The team is "highly unlikely" to bring back fire reliever Craig Kimbrel, so why not concentrate on the bats and the outfield situation for now? Well, to start things off, defensively, they're doing alright. Ronald Acuña Jr. more than made a name for himself in 2018 during his NL Rookie of the Year campaign slashing .293/.366/.552 with 26 long balls and 64 RBI -- and was even mentioned in some MVP talks. In center field, Ender Inciarte has just about every inch of that domain covered, and when he comes through at the plate, the guy can be deadly. 

[RELATED: Giants interested in Bryce Harper]

Harper, of course, is a right-fielder by nature and the team is starving for someone to takeover after All-Star Nick Markaski granted free agency in October. Can they depend on Adam Duvall? He had a very abismal season with Atlanta last season (.132/.193/.151 in 33 games). So it may not be a difficult decision to make. 

There's also the ballpark factor.

SunTrust Park literally has a section made for lefty Freddie Freeman with a power alley in right field. Imagine Harper getting ahold of one and sending it into the Chophouse -- interrupting someone's meal. Having him add some pop to a lineup that already possesses Ozzie Albies and a group of guys that are more than ready to continue their momentum would be so much fun to watch.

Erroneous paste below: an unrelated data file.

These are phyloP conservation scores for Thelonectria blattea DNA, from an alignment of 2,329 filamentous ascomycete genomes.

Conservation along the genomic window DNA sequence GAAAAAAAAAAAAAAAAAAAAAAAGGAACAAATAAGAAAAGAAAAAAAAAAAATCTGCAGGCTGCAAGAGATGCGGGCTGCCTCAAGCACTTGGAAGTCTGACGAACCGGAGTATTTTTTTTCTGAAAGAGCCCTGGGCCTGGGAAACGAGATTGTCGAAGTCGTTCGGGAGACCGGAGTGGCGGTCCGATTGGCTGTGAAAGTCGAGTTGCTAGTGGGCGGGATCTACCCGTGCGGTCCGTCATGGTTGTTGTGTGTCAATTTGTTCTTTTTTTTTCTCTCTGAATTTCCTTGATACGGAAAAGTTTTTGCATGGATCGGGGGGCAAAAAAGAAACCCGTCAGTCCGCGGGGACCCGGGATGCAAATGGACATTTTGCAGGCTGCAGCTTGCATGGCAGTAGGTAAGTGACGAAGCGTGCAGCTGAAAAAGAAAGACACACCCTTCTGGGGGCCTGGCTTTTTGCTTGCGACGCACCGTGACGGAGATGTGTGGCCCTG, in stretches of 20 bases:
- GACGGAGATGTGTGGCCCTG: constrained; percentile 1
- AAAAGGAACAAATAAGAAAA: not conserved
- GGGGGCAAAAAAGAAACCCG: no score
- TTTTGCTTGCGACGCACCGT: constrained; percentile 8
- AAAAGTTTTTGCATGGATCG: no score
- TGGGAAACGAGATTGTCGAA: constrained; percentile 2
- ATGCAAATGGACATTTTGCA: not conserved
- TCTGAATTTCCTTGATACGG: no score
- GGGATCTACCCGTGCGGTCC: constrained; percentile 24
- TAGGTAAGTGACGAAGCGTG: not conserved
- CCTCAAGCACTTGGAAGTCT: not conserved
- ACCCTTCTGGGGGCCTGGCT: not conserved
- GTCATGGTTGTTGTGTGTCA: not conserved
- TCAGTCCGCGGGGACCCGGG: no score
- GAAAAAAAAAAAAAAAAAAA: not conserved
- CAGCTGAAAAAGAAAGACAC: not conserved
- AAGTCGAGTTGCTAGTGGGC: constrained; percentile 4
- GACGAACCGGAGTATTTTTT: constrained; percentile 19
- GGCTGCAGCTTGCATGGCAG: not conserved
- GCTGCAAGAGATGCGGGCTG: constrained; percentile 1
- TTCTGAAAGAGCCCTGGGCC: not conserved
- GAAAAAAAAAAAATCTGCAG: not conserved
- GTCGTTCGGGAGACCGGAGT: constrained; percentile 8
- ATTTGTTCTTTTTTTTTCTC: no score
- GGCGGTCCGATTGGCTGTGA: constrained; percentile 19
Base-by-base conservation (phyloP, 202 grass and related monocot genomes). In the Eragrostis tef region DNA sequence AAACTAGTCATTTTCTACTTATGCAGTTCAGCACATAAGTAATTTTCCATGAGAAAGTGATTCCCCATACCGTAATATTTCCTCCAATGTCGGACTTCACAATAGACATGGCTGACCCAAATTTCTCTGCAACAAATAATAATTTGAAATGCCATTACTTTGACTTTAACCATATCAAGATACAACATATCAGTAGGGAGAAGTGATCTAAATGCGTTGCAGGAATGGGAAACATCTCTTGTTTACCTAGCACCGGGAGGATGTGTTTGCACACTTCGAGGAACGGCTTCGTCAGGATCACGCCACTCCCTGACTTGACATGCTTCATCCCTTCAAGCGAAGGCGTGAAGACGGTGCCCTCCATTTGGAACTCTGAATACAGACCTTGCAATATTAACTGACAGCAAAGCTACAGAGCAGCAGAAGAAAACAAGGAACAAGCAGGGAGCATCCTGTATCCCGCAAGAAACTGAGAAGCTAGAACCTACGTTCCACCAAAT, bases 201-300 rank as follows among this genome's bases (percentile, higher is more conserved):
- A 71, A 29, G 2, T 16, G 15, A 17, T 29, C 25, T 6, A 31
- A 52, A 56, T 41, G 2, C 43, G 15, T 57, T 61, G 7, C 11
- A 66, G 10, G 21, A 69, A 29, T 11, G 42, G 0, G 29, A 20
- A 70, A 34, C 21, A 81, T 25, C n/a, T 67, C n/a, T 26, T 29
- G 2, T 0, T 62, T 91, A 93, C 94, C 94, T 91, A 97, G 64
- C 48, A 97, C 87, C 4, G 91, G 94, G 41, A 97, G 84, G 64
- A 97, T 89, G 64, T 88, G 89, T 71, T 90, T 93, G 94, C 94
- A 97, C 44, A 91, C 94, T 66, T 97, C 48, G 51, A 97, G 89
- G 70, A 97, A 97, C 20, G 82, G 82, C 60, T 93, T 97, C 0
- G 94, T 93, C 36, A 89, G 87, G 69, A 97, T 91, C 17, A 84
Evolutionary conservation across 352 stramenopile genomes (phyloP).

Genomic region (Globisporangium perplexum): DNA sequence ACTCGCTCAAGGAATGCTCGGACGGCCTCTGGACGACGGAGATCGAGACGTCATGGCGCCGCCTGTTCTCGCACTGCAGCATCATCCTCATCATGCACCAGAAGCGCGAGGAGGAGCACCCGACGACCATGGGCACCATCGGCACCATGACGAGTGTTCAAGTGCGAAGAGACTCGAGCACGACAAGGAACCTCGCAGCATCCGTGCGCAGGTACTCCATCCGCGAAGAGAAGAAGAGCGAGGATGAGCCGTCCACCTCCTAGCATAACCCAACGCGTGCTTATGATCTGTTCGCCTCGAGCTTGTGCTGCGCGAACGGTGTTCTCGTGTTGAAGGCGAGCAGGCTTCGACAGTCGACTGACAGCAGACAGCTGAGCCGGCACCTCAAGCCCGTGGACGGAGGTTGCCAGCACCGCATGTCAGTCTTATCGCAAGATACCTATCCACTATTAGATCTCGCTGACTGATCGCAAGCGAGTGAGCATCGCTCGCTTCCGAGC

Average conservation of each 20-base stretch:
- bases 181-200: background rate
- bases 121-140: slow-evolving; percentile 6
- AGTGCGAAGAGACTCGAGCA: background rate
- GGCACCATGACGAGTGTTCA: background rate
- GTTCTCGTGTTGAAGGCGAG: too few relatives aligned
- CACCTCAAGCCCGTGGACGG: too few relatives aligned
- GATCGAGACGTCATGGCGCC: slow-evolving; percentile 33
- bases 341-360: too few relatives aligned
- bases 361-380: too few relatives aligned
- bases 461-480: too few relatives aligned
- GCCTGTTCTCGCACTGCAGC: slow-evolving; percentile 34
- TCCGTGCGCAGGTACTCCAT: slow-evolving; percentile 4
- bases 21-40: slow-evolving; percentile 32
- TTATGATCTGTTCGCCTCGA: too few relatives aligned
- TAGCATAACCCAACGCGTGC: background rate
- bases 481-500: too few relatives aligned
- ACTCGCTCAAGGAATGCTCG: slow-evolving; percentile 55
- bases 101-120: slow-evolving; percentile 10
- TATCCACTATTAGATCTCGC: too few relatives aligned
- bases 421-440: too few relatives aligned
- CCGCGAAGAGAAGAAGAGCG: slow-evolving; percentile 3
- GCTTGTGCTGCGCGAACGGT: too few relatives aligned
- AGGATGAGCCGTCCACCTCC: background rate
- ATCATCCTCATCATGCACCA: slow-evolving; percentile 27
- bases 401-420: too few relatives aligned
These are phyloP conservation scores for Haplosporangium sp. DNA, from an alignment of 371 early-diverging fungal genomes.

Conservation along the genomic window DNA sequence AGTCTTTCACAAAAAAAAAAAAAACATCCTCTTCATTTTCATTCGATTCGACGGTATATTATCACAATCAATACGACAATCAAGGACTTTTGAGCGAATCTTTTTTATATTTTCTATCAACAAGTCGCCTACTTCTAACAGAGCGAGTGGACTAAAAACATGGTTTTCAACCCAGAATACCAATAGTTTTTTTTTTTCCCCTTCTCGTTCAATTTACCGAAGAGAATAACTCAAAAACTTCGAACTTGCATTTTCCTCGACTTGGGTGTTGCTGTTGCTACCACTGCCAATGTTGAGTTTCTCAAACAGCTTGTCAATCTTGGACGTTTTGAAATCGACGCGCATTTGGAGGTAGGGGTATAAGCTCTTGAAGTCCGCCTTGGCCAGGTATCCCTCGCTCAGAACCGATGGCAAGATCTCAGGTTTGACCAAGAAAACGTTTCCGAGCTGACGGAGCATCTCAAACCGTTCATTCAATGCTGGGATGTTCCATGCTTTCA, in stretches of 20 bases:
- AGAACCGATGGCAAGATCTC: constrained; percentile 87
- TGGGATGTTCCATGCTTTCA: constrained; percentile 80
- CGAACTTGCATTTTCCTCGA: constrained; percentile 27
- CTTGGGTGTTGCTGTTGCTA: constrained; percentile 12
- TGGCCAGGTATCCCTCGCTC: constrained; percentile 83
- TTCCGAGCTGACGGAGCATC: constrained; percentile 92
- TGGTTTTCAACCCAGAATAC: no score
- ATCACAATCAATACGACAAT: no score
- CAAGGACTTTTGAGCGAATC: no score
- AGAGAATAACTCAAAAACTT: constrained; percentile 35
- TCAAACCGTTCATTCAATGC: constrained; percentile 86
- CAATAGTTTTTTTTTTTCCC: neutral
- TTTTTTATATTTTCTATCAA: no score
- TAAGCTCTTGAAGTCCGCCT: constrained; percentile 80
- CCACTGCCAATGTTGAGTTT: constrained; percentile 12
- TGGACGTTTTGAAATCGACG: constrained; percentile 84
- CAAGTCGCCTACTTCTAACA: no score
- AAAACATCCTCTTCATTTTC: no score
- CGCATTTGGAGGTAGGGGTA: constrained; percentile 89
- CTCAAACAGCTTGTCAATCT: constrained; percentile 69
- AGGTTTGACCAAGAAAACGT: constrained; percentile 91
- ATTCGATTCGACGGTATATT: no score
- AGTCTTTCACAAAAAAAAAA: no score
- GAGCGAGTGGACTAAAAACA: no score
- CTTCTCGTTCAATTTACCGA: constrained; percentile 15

The team also freed up some monetary space when they traded Matt Kemp to the Braves in that huge salary-swap, so there aren't many reasons why this couldn't take place.

Plus, we know he looks good in those colors.

Could Giants trade Madison Bumgarner? Here's why Buster Olney believes so

Could Giants trade Madison Bumgarner? Here's why Buster Olney believes so

Madison Bumgarner forever will be a Giants legend for his 2014 playoff heroics. There was no way that former general manager Bobby Evans could emotionally separate Bumgarner from the Giants and trade the team's ace. 

Farhan Zaidi, the Giants' president head of baseball operations, doesn't hold the same history with Bumgarner, though, and that could be a good thing, writes ESPN's Buster Olney, who believes the left-hander's recent production shows the team should entertain a trade now sooner than later.